Beginning around AD 1130 what became known as Gothic architecture began sweeping medieval Europe, beginning in France and spreading across the face of the Christian world. This movement was largely driven by the same Bernard of Clairvaux, who advocated that simplicity and geometry be venerated in the temples of Christianity. It is plausible that the Templars traded with Bernard some of the information discovered underneath Al-Aqsa in return for his support amongst the clergy. It is also likely that Bernard was involved with the mission the entire time, having known the Count of Champagne before the Order’s formation. Either way, Bernard would go on to become the most fervent supporter of the Templar knights within the Holy Roman Empire, using his position in the Church hierarchy to draw in previously unfathomable numbers of recruits, monetary donations and gifts of land. The Knights Templar would use their newly gained religious support to establish an empire that specialized in finance and the acquisition and development of real estate. Of their 20,000 members at the peak of their existence only 2000 of those were knights, the rest were administrators, laborers and clerks. They were responsible for the construction of the most sturdy and spectacular castles and fortifications in the Holy Land. They used a series of way stations along the pilgrim roads to create the world’s first system of international  banking whereby pilgrims would deposit gold at one location, be issued a chit detailing the amount that was held in deposit and withdrew the money as necessary at other Templar outposts along the road. Since there was never a serious risk of all accounts being withdrawn at once, the Templars were able to loan the money out at a profit and use it to purchase property all across Europe. They quickly became the wealthiest private organization in the world, rivaled in power only by the same Church thathad sanctioned them. In AD 1139, Pope Innocent II, whose candidacy had been enthusiastically supported by St. Bernard, granted the Templar Order the right to build their own churches. This right was exercised to the fullest extent with the building of exquisitely constructed houses of worship such as the Temple Church of London alongside their dramatic and imposing castles.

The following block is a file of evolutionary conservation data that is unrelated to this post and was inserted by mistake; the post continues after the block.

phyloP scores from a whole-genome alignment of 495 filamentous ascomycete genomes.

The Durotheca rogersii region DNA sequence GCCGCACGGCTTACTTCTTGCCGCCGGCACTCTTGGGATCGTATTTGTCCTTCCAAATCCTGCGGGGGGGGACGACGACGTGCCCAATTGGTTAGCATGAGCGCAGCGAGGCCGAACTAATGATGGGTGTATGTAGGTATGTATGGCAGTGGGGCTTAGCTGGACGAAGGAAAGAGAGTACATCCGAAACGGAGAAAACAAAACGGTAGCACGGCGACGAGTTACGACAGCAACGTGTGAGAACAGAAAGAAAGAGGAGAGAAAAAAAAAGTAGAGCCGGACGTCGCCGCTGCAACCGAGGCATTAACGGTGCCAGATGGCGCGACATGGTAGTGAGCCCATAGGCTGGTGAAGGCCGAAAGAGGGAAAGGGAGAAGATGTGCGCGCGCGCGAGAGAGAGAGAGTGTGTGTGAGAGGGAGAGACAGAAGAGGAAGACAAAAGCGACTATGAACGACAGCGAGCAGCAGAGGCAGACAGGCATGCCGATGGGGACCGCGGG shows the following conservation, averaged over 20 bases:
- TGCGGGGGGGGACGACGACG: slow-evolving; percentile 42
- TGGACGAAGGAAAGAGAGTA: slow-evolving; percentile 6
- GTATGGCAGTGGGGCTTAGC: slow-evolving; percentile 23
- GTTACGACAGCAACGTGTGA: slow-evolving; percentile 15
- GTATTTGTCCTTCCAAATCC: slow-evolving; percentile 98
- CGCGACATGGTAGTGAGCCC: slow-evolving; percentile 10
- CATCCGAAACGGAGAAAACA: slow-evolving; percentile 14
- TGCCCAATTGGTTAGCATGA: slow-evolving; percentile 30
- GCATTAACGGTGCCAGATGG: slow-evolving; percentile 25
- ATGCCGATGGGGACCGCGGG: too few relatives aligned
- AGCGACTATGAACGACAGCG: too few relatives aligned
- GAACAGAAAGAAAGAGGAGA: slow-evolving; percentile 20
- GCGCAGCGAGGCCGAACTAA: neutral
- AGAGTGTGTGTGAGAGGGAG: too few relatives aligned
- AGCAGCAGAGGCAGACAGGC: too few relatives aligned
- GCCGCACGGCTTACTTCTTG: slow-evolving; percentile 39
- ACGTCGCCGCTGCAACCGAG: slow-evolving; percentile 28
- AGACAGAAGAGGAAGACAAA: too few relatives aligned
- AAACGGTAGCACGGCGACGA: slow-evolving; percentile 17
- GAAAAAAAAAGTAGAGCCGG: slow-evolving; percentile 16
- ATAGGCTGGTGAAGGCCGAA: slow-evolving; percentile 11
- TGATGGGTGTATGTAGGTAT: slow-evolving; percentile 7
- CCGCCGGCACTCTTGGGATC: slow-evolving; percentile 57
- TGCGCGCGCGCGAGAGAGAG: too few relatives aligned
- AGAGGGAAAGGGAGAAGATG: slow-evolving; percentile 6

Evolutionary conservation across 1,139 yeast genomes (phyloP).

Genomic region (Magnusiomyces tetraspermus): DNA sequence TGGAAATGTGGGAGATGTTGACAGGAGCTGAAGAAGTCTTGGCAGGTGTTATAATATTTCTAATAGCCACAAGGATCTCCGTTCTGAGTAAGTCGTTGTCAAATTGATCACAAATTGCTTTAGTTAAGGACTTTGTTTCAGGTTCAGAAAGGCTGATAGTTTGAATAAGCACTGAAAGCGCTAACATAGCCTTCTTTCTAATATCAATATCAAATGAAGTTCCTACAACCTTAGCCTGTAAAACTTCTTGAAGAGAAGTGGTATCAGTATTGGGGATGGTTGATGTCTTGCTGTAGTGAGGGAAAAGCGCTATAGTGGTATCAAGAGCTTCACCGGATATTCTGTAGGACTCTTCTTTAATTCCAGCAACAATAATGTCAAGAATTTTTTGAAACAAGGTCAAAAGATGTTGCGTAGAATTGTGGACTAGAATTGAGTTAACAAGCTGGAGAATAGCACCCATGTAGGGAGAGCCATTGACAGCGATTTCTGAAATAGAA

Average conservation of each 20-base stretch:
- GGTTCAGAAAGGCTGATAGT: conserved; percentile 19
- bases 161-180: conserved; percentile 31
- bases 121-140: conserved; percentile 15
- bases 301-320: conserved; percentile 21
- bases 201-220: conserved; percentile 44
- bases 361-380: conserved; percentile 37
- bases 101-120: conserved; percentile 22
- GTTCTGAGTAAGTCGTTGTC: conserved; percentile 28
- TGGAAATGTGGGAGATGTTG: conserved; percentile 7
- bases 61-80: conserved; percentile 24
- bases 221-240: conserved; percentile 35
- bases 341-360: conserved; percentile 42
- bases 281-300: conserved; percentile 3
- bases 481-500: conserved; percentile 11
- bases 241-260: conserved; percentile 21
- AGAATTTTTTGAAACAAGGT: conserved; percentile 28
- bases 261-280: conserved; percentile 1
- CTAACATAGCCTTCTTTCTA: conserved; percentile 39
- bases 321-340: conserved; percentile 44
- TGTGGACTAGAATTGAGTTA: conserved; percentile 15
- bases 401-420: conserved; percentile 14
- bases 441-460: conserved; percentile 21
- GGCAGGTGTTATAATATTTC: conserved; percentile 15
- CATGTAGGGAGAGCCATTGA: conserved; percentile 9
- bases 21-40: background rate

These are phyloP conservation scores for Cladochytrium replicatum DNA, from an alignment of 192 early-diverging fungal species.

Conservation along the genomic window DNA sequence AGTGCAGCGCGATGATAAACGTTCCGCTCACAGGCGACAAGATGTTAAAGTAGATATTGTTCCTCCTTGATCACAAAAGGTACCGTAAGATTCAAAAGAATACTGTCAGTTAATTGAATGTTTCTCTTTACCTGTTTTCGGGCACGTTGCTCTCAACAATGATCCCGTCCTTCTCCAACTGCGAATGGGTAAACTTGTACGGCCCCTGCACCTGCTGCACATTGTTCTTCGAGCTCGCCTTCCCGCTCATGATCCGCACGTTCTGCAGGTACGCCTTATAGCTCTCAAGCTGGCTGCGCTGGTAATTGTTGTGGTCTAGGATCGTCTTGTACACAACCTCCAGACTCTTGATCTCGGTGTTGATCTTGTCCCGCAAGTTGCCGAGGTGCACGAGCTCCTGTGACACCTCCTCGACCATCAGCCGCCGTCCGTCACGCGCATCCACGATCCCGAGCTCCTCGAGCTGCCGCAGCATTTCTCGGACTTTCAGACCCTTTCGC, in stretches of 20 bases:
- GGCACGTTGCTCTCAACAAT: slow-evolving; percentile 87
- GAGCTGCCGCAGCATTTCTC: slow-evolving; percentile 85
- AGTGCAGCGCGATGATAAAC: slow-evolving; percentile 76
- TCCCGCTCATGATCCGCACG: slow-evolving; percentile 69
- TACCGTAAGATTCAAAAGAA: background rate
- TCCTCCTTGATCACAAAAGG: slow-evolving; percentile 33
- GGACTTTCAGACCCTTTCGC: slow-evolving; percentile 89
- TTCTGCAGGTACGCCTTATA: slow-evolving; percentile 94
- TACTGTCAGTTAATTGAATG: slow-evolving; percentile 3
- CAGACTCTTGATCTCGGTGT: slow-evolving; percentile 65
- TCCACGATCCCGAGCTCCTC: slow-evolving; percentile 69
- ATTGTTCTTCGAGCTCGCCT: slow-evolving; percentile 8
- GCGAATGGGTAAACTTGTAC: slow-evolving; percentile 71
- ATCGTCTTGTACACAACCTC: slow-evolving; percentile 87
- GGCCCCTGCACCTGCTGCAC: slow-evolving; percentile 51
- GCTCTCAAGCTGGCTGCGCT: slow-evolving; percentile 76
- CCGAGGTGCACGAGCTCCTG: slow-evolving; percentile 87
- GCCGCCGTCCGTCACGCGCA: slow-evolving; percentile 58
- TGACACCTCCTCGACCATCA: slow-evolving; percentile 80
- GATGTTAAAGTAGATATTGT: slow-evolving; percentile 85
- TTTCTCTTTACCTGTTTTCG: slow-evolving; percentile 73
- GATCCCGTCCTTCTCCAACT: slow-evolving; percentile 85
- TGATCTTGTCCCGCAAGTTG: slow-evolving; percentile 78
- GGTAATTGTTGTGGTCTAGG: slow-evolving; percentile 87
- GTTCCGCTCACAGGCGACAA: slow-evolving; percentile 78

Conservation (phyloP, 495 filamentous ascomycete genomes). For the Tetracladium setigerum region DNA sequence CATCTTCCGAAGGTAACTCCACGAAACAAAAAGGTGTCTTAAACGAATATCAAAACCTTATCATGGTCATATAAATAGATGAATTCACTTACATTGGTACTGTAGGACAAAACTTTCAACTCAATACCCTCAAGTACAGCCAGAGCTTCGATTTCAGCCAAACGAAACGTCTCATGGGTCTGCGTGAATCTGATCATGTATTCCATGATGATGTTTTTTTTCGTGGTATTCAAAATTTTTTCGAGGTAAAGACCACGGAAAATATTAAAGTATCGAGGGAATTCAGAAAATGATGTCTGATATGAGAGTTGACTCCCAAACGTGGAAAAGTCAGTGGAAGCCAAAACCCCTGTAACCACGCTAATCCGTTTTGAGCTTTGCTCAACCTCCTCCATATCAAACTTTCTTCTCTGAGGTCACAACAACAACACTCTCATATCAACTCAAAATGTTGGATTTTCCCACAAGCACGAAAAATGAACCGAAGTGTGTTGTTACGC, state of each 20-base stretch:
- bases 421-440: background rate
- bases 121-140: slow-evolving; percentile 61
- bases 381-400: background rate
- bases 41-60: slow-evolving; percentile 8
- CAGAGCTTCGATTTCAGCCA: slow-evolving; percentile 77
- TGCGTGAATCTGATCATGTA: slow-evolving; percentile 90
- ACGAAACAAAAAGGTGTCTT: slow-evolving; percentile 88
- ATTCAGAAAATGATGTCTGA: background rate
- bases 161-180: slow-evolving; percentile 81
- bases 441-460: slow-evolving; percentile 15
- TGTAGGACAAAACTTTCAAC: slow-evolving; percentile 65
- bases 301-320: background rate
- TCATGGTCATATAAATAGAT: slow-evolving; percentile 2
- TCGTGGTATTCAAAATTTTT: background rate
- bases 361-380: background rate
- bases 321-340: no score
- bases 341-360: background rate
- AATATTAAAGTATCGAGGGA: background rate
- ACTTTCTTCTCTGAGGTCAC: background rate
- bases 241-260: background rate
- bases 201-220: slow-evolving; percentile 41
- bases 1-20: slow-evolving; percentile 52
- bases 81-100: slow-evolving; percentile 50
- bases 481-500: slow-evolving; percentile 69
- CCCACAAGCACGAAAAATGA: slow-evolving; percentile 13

Eventually the Templar Order became too powerful for those in political power to rest easily and in AD 1307 the Templars of France were rounded up and arrested by the agents of King Phillip IV, a monarch deeply indebted to the Order. He was assisted in this effort by Pope Clement V, cooking up charges of the most profane heresy and tarnishing the good name of the Templars. Its last Grand Master, Jacques De Molay was burned at the stake in Paris in March of AD 1314. Its numerous properties were seized by the Church and divvied up amongst the Order’s rivals, namely the Order of Hospitallers. Their commanderies were thrown into disarray, some chapters were dissolved, others were absorbed by other Orders and presumably some Templars went their own way, establishing their traditions elsewhere in secret. There is evidence of their handiwork in places as far flung as the northern reaches of Scotland and the western mountains of Ethiopia. Much of their stonework remains intact today, attesting to an architecture that served a purpose higher than mere convenience and practicality.

Many authors, historians and Freemasons themselves have claimed that the remainder of the Templar Knights either filtered into or became Freemasonry. The quest after the Ark of the Covenant, which we must assume continued after the time of the first excavation and would have been adequately financed during the height of the Order in the 13th century has resoundingly Masonic overtones. Both organizations are intimately connected to the legend of Solomon’s Temple and the search for the Ark can be seen as a metaphor for the initiate’s path towards self-perfection, the secret of the Word of God being the goal in both cases. It would be irresponsible to assume that King Phillip was so thoroughly competent to have eliminated the entireity of the Order and it is unlikely that his influence extended far beyond the borders of France. At the time of their dissolution they had spent nearly 200 hundred years perfecting a form of craft masonry that was decades beyond its time and in some cases is still unmatched by modern methods. It is certainly not hard to imagine that a chivalric order made up of adept builders and stonemasons would have found friends amongst fraternal societies practicing the same set of skills, especially with Scottish Freemasonry beginning to flourish around the same time. In fact, because of the mysterious origins of both fraternities and the grandiose claims of later writers, the two organizations have become almost completely intertwined from a historical perspective.  Whatever the case may be, the strange and fascinating story of the Poor Knights of Christ and of the Temple of Solomon gives a glimpse of not only the possible origins of Freemasonry but also, hopefully, a spark of inspiration and a sense of wonder for the mysteries of the world.